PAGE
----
Rated PG-13 for references to drugs, some language, and some violence, this film is a classic for the kids (I'd say 10 and up, but that is your call) and definitely a keeper for your collection.
Don't you wish guys like this existed?
Along the lines of Batman and The Punisher, this character is the epitome of a modern "superhero" who survives attempt after attempt to kill him and ultimately knows the game of war better than the professionals.
Mark Wahlberg is exceptionally suited to this role as the rough and tough Marine disillusioned at his country's treatment and sanctioning of "black ops" while abandoning the men who carry them out.
Michael Pena is the young FBI agent overcome by Wahlberg as he is making his escape from the men trying to kill him. Pena develops the character with finesse, so you believe the transition he undergoes from FBI agent to Swagger's assistant and contemporary.
Kate Mara (hottie #1) as Sarah Fenn is refreshing and believable, moving from confusion to commitment to rage in her efforts to help Swagger.
Rhona Mitra (hottie #2) as agent Galindo is perfectly professional and comes off as the woman who wants to keep her job while defending the efforts of Agent Memphis.
Elias Koteas is the brutal, cold and ruthless enforcer whose experiences have led him to believe he is above the law.
Both Danny Glover and Ned Beatty are impeccable as Col. Johnson and Sen. Meachem, the villains behind the scene, all more villainous because the operate under the guise of law.
Overall the film is quick and tight, with clearly defined good guys and bad guys, and the cinematography, photography, and script are a perfect fit.
Rated R for violence, language, and sexual sadism, it is sad to say the teens have probably seen this level of violence in the online games they play, but the little ones probably don't need to see it. Collectible if you like action genre films, or just like good stories.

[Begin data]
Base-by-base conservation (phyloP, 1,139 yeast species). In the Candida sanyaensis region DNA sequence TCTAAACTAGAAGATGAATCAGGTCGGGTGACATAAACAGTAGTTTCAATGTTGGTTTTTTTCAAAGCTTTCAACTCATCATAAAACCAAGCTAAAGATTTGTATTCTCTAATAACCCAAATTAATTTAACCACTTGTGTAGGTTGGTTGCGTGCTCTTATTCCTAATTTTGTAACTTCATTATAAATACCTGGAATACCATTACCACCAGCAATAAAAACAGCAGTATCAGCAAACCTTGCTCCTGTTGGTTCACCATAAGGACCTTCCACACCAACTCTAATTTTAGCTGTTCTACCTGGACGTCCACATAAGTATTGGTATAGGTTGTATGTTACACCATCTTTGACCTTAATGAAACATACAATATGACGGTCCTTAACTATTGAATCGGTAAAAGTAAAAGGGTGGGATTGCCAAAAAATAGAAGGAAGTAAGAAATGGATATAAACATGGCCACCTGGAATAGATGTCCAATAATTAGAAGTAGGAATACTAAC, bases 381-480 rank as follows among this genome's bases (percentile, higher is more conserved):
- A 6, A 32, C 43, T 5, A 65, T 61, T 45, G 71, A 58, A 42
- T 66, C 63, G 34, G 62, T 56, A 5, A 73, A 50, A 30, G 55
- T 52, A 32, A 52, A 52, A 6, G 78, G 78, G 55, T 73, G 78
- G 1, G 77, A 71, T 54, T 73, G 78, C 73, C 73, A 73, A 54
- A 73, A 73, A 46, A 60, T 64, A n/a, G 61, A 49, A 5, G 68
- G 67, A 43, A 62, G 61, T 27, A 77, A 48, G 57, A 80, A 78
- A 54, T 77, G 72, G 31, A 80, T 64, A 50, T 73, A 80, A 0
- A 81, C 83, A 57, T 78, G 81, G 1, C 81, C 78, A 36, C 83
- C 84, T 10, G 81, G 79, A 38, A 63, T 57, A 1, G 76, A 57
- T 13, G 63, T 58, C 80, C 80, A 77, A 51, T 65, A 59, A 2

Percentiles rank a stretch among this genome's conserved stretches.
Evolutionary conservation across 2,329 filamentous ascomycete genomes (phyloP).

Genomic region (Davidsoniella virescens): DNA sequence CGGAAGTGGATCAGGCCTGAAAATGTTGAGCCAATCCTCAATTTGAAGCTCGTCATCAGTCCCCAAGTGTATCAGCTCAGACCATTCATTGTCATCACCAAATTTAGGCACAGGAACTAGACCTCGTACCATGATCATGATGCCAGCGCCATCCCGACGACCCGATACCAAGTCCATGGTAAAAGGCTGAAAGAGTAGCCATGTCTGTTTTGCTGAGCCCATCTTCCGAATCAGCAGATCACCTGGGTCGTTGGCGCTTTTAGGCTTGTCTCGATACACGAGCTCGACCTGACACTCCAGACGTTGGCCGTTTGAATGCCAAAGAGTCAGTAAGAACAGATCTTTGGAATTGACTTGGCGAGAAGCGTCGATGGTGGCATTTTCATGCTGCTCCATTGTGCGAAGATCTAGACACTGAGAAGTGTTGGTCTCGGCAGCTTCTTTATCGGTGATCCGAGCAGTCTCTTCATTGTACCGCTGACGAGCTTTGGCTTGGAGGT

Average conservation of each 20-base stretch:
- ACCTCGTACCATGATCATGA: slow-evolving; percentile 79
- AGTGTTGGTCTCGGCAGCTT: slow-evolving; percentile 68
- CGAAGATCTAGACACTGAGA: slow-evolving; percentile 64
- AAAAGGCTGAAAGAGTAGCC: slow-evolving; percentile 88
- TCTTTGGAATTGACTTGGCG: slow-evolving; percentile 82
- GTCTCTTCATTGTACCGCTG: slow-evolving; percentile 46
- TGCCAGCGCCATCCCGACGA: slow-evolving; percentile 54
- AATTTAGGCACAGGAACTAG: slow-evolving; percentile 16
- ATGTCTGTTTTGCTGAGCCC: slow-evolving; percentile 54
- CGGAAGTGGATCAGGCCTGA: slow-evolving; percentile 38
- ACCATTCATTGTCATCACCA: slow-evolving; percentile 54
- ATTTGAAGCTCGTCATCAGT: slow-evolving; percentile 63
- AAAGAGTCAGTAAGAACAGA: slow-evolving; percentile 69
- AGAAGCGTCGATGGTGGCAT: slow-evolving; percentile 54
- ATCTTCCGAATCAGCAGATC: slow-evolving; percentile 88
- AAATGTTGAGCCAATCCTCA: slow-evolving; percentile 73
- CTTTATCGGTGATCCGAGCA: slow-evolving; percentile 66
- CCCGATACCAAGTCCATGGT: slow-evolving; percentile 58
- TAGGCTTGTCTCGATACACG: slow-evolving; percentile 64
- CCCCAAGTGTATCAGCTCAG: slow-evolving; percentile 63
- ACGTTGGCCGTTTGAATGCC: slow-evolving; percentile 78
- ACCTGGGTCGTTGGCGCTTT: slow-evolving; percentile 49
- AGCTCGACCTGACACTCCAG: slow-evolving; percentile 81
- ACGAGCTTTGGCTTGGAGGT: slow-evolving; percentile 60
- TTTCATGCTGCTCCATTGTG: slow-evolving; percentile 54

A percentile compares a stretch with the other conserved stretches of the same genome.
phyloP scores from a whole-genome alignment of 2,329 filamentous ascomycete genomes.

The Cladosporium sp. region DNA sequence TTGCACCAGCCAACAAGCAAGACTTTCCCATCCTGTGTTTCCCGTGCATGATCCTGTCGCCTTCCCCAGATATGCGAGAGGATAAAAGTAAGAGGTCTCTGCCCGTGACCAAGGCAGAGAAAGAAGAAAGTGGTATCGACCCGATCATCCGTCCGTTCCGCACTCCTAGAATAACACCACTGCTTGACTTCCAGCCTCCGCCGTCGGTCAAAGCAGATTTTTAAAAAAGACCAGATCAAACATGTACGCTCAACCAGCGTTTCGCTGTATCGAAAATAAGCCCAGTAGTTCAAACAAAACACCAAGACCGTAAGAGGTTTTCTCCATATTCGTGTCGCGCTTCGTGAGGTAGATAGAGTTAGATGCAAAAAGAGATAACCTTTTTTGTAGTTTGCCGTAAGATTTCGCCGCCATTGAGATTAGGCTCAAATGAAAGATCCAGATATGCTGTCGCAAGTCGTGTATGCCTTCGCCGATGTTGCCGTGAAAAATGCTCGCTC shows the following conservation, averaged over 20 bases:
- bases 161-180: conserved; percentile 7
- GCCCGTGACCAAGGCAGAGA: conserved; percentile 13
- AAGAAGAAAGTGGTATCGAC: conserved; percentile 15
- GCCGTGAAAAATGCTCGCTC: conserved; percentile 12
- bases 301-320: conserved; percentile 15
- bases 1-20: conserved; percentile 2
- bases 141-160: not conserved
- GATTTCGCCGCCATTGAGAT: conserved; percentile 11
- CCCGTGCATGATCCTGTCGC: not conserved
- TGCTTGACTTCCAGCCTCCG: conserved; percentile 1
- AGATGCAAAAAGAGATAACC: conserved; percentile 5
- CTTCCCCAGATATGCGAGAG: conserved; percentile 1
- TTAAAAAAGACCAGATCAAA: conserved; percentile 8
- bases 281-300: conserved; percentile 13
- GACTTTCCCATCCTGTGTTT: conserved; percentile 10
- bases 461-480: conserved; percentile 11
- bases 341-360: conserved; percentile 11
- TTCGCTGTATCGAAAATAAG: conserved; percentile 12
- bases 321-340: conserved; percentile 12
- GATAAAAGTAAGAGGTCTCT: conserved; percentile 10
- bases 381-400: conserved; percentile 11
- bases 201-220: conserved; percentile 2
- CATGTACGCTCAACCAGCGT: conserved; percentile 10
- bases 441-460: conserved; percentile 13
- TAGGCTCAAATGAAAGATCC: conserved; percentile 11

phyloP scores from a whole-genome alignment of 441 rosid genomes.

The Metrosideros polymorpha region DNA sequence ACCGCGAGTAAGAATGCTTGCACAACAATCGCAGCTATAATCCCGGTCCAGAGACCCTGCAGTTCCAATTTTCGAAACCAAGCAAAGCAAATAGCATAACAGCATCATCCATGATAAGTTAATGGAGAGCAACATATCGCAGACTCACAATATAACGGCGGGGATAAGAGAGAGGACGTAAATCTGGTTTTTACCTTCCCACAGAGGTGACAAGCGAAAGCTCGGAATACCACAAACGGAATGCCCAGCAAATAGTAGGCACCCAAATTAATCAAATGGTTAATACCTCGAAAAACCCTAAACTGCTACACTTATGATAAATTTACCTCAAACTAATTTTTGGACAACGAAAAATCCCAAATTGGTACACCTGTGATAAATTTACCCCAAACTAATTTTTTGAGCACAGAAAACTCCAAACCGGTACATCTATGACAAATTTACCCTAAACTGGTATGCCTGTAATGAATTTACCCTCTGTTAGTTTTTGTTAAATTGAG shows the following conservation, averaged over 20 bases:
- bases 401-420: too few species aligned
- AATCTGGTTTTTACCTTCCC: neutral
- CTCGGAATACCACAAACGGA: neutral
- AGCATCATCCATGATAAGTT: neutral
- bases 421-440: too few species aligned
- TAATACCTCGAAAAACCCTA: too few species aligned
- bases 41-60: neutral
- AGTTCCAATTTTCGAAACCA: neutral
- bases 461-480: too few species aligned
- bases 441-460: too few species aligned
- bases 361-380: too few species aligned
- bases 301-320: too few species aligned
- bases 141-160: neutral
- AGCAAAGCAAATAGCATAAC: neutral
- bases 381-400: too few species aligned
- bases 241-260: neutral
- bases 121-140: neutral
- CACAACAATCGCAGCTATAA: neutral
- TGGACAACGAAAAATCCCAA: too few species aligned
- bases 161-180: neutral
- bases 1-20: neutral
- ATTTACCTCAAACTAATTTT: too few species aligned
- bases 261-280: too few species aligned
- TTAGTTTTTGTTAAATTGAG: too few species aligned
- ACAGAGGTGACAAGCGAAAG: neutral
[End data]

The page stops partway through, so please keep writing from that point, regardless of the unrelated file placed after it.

So much for Shakespeare being the only true writer of tragedy, or was that the Greeks?
No matter, this film is a true tragedy with the roles being portrayed with an air of believability rarely witnessed in today's films.
Set in the Latino culture where men of wealth are expected to have female "friends" but their women are to remain faithful, the real drama her lies in the danger of violating this taboo. Kevin Costner's portrayal of the Navy pilot and Vietnam veteran who has spent the last twelve years of his life piloting fighter jets is remarkable. He is the man without a vision of his future, a man seeking meaning in the world and hoping to find the reality of his life. But with no purpose in his life, he quickly becomes enamored of the beautiful Madeline Stowe, the bored and unhappy wife of his "best friend", played by Anthony Quinn.
Quinn is the wealthy and dangerous maker of politicians, and an associate of many people in power, but he is also both hated and feared by the common people.
Around these three principles are Miguel Ferrer, John Leguizamo, and Sally Kirkland, an impressive trio of character actors who lend a hand to Costner in his search for Stowe.
This is not a film with a happy ending, and the question you must ask yourself at the end is who is responsible?
Rated R for violence, nudity, language, and sexual situations, this is definitely not for the teens or the children, and while I have a copy, I will leave it to you to decide to include it in your collection.
A Walk in the Clouds (1995)